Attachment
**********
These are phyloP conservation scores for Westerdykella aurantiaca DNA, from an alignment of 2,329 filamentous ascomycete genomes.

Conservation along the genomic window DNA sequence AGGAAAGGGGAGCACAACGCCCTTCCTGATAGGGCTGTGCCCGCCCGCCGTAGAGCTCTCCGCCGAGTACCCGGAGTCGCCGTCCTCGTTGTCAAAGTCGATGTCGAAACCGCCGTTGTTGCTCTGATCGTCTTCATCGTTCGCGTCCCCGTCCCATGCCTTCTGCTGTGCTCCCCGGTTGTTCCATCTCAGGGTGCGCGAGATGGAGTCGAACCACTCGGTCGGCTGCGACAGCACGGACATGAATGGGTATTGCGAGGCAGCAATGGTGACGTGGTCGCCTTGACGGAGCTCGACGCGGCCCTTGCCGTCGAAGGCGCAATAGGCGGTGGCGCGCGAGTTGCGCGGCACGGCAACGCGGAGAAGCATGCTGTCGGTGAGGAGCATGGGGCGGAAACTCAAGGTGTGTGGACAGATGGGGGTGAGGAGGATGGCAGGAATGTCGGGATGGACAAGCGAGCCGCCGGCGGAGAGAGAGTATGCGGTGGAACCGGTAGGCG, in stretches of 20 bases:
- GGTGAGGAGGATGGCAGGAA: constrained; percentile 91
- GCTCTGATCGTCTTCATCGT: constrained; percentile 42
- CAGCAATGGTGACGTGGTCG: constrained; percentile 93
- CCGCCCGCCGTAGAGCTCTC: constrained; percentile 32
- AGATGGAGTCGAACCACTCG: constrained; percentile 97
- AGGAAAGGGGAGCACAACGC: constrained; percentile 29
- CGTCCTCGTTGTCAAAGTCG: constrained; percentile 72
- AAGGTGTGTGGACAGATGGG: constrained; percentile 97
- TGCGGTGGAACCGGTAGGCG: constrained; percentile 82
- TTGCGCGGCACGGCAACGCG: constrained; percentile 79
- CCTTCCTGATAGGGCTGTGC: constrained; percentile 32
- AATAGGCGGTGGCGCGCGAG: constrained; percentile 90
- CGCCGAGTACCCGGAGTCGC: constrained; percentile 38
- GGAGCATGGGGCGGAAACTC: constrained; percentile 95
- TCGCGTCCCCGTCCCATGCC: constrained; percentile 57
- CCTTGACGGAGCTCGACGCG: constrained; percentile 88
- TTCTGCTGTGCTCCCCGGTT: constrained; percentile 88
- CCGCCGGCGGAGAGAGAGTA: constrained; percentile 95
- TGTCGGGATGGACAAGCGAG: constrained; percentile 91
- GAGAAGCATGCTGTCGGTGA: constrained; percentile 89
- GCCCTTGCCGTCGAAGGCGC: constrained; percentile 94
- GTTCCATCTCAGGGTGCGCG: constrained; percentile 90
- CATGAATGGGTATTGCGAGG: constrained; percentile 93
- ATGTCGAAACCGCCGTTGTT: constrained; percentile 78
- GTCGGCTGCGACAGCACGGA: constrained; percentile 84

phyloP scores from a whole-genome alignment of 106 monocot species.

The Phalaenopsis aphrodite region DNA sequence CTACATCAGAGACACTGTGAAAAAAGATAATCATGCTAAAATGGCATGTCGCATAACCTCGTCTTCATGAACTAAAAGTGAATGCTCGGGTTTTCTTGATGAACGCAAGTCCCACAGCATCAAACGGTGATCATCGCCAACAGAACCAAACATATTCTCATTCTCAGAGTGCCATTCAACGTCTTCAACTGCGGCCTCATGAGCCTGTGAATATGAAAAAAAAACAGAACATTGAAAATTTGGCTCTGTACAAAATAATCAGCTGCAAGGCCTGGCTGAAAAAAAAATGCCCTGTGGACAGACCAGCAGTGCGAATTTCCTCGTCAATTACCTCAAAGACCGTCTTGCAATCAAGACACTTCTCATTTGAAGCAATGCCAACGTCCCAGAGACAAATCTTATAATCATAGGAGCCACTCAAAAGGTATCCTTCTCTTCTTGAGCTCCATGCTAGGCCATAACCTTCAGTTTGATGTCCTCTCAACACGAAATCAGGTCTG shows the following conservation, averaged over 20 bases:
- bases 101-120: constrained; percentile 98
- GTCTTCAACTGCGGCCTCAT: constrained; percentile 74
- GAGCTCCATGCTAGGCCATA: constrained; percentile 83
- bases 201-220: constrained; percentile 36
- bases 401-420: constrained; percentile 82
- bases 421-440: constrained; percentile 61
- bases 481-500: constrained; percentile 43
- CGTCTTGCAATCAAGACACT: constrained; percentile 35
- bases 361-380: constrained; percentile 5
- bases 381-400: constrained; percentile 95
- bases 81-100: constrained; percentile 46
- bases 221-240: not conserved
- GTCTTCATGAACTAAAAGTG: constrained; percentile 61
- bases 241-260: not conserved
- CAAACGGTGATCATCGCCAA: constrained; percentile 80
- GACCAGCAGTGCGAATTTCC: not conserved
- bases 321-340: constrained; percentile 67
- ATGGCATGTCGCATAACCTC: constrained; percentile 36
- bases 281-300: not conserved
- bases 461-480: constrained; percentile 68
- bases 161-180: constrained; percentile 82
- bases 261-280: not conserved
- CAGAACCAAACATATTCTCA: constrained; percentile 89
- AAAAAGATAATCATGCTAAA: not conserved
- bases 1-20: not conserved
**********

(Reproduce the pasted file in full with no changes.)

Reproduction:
These are phyloP conservation scores for Westerdykella aurantiaca DNA, from an alignment of 2,329 filamentous ascomycete genomes.

Conservation along the genomic window DNA sequence AGGAAAGGGGAGCACAACGCCCTTCCTGATAGGGCTGTGCCCGCCCGCCGTAGAGCTCTCCGCCGAGTACCCGGAGTCGCCGTCCTCGTTGTCAAAGTCGATGTCGAAACCGCCGTTGTTGCTCTGATCGTCTTCATCGTTCGCGTCCCCGTCCCATGCCTTCTGCTGTGCTCCCCGGTTGTTCCATCTCAGGGTGCGCGAGATGGAGTCGAACCACTCGGTCGGCTGCGACAGCACGGACATGAATGGGTATTGCGAGGCAGCAATGGTGACGTGGTCGCCTTGACGGAGCTCGACGCGGCCCTTGCCGTCGAAGGCGCAATAGGCGGTGGCGCGCGAGTTGCGCGGCACGGCAACGCGGAGAAGCATGCTGTCGGTGAGGAGCATGGGGCGGAAACTCAAGGTGTGTGGACAGATGGGGGTGAGGAGGATGGCAGGAATGTCGGGATGGACAAGCGAGCCGCCGGCGGAGAGAGAGTATGCGGTGGAACCGGTAGGCG, in stretches of 20 bases:
- GGTGAGGAGGATGGCAGGAA: constrained; percentile 91
- GCTCTGATCGTCTTCATCGT: constrained; percentile 42
- CAGCAATGGTGACGTGGTCG: constrained; percentile 93
- CCGCCCGCCGTAGAGCTCTC: constrained; percentile 32
- AGATGGAGTCGAACCACTCG: constrained; percentile 97
- AGGAAAGGGGAGCACAACGC: constrained; percentile 29
- CGTCCTCGTTGTCAAAGTCG: constrained; percentile 72
- AAGGTGTGTGGACAGATGGG: constrained; percentile 97
- TGCGGTGGAACCGGTAGGCG: constrained; percentile 82
- TTGCGCGGCACGGCAACGCG: constrained; percentile 79
- CCTTCCTGATAGGGCTGTGC: constrained; percentile 32
- AATAGGCGGTGGCGCGCGAG: constrained; percentile 90
- CGCCGAGTACCCGGAGTCGC: constrained; percentile 38
- GGAGCATGGGGCGGAAACTC: constrained; percentile 95
- TCGCGTCCCCGTCCCATGCC: constrained; percentile 57
- CCTTGACGGAGCTCGACGCG: constrained; percentile 88
- TTCTGCTGTGCTCCCCGGTT: constrained; percentile 88
- CCGCCGGCGGAGAGAGAGTA: constrained; percentile 95
- TGTCGGGATGGACAAGCGAG: constrained; percentile 91
- GAGAAGCATGCTGTCGGTGA: constrained; percentile 89
- GCCCTTGCCGTCGAAGGCGC: constrained; percentile 94
- GTTCCATCTCAGGGTGCGCG: constrained; percentile 90
- CATGAATGGGTATTGCGAGG: constrained; percentile 93
- ATGTCGAAACCGCCGTTGTT: constrained; percentile 78
- GTCGGCTGCGACAGCACGGA: constrained; percentile 84

phyloP scores from a whole-genome alignment of 106 monocot species.

The Phalaenopsis aphrodite region DNA sequence CTACATCAGAGACACTGTGAAAAAAGATAATCATGCTAAAATGGCATGTCGCATAACCTCGTCTTCATGAACTAAAAGTGAATGCTCGGGTTTTCTTGATGAACGCAAGTCCCACAGCATCAAACGGTGATCATCGCCAACAGAACCAAACATATTCTCATTCTCAGAGTGCCATTCAACGTCTTCAACTGCGGCCTCATGAGCCTGTGAATATGAAAAAAAAACAGAACATTGAAAATTTGGCTCTGTACAAAATAATCAGCTGCAAGGCCTGGCTGAAAAAAAAATGCCCTGTGGACAGACCAGCAGTGCGAATTTCCTCGTCAATTACCTCAAAGACCGTCTTGCAATCAAGACACTTCTCATTTGAAGCAATGCCAACGTCCCAGAGACAAATCTTATAATCATAGGAGCCACTCAAAAGGTATCCTTCTCTTCTTGAGCTCCATGCTAGGCCATAACCTTCAGTTTGATGTCCTCTCAACACGAAATCAGGTCTG shows the following conservation, averaged over 20 bases:
- bases 101-120: constrained; percentile 98
- GTCTTCAACTGCGGCCTCAT: constrained; percentile 74
- GAGCTCCATGCTAGGCCATA: constrained; percentile 83
- bases 201-220: constrained; percentile 36
- bases 401-420: constrained; percentile 82
- bases 421-440: constrained; percentile 61
- bases 481-500: constrained; percentile 43
- CGTCTTGCAATCAAGACACT: constrained; percentile 35
- bases 361-380: constrained; percentile 5
- bases 381-400: constrained; percentile 95
- bases 81-100: constrained; percentile 46
- bases 221-240: not conserved
- GTCTTCATGAACTAAAAGTG: constrained; percentile 61
- bases 241-260: not conserved
- CAAACGGTGATCATCGCCAA: constrained; percentile 80
- GACCAGCAGTGCGAATTTCC: not conserved
- bases 321-340: constrained; percentile 67
- ATGGCATGTCGCATAACCTC: constrained; percentile 36
- bases 281-300: not conserved
- bases 461-480: constrained; percentile 68
- bases 161-180: constrained; percentile 82
- bases 261-280: not conserved
- CAGAACCAAACATATTCTCA: constrained; percentile 89
- AAAAAGATAATCATGCTAAA: not conserved
- bases 1-20: not conserved